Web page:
We will never forget the pain and trauma of Sept. 11, 2001. If we lived in the city on that infamous date, we will have a fixed memory of where we were, what we did and what we were thinking.
But before there was “9/11,” we intrepid New Yorkers had to endure Feb. 26, 1993 – the bombing of the World Trade Center.
Every year on Feb. 26, victims’ families, survivors, downtown residents, and city and state officials commemorate the anniversary of the 1993 World Trade Center bombing. They call for a moment of silence. There is also a dramatic tolling of a bell, and the reading of the names of the six victims of the first terror attack our city had to come to grips with. And this year was no different. There was the tolling of the bell, the swirl of bagpipers and a commemorative Mass at St. Peters near the present day WTC.
It all had me recalling that Friday from 30 years ago.
Do you know how historical events can take on additional meaning when they happen to occur at meaningful times in your life? The coincidence or connection can feel like a powerful pull.
That’s what Feb. 26 did–and does–for me. Allow me to tell you my recollection of what Feb. 26, 1993, meant for me. Feel free to let us know what you remember about that day.
I was actually in Washington, D.C. for most of that day. I happened to be working on my first freelance piece for The New York Times Magazine. It was an exciting time for me. At the time, having a story in the Times Magazine represented the top of the mountain for a journalist.
I was profiling Ellen Malcolm, the founder and leader of Emily’s List, a Washington group that contributed sums of money to Democratic, pro-choice women candidates for political offices large and small.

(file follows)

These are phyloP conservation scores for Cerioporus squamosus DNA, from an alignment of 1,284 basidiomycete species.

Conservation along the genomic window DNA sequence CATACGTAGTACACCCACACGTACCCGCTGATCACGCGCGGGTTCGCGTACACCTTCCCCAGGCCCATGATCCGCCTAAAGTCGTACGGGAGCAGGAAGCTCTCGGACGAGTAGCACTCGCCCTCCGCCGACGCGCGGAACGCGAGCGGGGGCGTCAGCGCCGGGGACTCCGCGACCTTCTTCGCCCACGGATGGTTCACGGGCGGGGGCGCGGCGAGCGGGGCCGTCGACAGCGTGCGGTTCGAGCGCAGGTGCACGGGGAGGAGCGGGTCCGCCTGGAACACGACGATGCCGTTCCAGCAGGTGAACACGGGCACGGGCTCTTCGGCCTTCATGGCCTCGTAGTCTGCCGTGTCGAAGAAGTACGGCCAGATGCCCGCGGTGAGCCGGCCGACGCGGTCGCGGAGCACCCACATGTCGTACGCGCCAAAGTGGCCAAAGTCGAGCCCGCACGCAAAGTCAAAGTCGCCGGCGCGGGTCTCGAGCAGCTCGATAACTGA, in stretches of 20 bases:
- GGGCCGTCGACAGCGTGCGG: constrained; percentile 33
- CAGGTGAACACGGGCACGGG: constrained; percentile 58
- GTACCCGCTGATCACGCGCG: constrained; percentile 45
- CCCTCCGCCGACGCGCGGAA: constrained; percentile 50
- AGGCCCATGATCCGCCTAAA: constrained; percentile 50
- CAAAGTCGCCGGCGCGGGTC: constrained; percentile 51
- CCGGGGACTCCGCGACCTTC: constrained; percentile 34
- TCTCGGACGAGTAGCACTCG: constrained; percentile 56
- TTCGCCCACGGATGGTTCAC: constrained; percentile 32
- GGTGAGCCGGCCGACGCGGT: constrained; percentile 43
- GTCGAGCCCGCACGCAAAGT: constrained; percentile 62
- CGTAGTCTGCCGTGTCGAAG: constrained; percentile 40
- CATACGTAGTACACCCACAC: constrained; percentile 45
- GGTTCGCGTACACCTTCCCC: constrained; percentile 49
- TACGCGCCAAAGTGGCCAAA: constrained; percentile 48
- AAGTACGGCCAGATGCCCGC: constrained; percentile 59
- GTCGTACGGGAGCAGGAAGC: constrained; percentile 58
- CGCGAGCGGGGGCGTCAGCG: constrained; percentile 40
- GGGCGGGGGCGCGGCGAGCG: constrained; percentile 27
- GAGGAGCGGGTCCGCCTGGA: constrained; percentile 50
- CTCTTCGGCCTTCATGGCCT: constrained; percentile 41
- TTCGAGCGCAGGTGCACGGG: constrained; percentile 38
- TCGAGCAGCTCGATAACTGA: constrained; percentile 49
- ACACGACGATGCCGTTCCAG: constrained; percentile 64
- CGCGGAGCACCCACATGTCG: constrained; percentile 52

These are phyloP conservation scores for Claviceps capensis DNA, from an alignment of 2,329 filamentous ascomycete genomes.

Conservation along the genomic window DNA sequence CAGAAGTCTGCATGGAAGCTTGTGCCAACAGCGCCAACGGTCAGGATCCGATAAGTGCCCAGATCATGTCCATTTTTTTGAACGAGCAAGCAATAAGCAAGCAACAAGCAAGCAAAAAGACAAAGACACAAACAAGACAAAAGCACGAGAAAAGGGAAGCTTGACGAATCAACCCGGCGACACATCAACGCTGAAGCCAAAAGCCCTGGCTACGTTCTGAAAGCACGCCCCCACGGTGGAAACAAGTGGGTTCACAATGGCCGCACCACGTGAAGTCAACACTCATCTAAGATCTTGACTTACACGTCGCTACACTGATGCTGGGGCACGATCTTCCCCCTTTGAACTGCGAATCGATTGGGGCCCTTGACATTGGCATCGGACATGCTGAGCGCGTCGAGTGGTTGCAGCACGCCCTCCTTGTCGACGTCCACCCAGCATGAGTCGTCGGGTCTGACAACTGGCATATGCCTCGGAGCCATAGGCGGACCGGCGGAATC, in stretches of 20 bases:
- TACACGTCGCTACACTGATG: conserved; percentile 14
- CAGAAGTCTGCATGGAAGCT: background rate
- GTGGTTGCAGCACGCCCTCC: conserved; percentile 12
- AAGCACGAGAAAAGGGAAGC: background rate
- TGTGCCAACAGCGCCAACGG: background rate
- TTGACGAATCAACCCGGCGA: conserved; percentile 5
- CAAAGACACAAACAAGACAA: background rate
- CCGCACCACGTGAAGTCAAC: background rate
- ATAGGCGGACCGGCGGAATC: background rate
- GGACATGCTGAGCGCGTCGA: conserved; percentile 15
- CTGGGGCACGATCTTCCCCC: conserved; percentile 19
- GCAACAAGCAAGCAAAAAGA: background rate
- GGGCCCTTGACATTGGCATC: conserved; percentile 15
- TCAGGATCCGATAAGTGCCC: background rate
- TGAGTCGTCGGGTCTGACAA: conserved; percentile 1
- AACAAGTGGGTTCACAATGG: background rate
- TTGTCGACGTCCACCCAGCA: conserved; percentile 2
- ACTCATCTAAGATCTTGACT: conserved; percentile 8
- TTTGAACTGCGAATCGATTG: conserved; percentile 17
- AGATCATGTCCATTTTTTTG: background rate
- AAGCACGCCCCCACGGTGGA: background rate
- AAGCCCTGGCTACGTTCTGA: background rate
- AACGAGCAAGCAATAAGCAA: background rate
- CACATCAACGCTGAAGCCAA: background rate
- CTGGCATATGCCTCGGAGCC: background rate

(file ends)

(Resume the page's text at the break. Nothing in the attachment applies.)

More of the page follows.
Emily’s List had made its mark the year before in what was then called The Year of the Woman in politics. I was pleased to be writing such a topical piece. I was in DC on Feb. 26, 1993 to continue doing my research–always the most fun of any magazine assignment, before hunkering down in a room by myself for untold hours to write the piece (often the least fun aspect of the work).
I took the shuttle home and landed in the early evening. The World Trade Center was strictly off limits, with rubble and smoke for all to see. But I had to check it out, in the interests of both a lifelong journalist and a native of New York.
My friend Kevin Haynes, another intrepid journalist, and I drove around Manhattan, in his car, that night. I really felt like as if I was in a war zone, after a bombing. There wasn’t much to see, truth be told. It was the symbolism. My city had been attacked and I wanted to know what was going on. I felt like I had to, somehow.
Kevin and I drove around for a few hours. Neither of us spoke much, except to murmur the occasional, “Jeez” or “Holy ****.”
The perfect soundtrack for the occasion was listening to The Pretenders sing “My City Was Gone,” Chrissie Hynde’s tribute to her Ohio roots. My city was alive and kicking and far from gone. But I understood what she was getting at.
I’ll never forget that day. I remember thinking that we have learned a lesson and New York would never have to experience this fear again. Oh well.
If that wasn’t significant enough on its own, I was also about to start my next full-time job, three days later, on March 1, as a journalist in the New York bureau of this curious, fledgling organization called Bloomberg News.
With New York experiencing a seismic occasion, it somehow seemed like an appropriate time for me to turn the page and embark on a new job and a fresh start in my career.
Bloomberg News, the creation of Michael Bloomberg, who went on to serve three terms as the mayor of New York, was funding its way in competition with Reuters, The Financial Times, The Wall Street Journal, The New York Times and everyone else in the dog-eat-dog financial news industry.
I wasn’t really sure what I was getting myself into, moving from the leisure of freelance writer for the past two years to a staff member of a company whose claim to fame was the backbreaking regimen of its employees. There was also, it must be noted, the talk of all kinds of free food–cookies, candy, soda–in the canteen. Mike was shrewd. He packed in the sugar so we would always be on a natural energy high, which would keep us sitting at our desks, beavering away on our work. And with plenty of snacks and coffee right on the newsroom floor, there was no reason to waste time going outside to grab a cup of Jo.
By the following Monday, I was in the thick of it at Bloomberg. I had to try to move on from the anxiety of driving around my broken city.
That’s what we do in New York City. Everyday, we turn the page and try to move on and have a fresh start.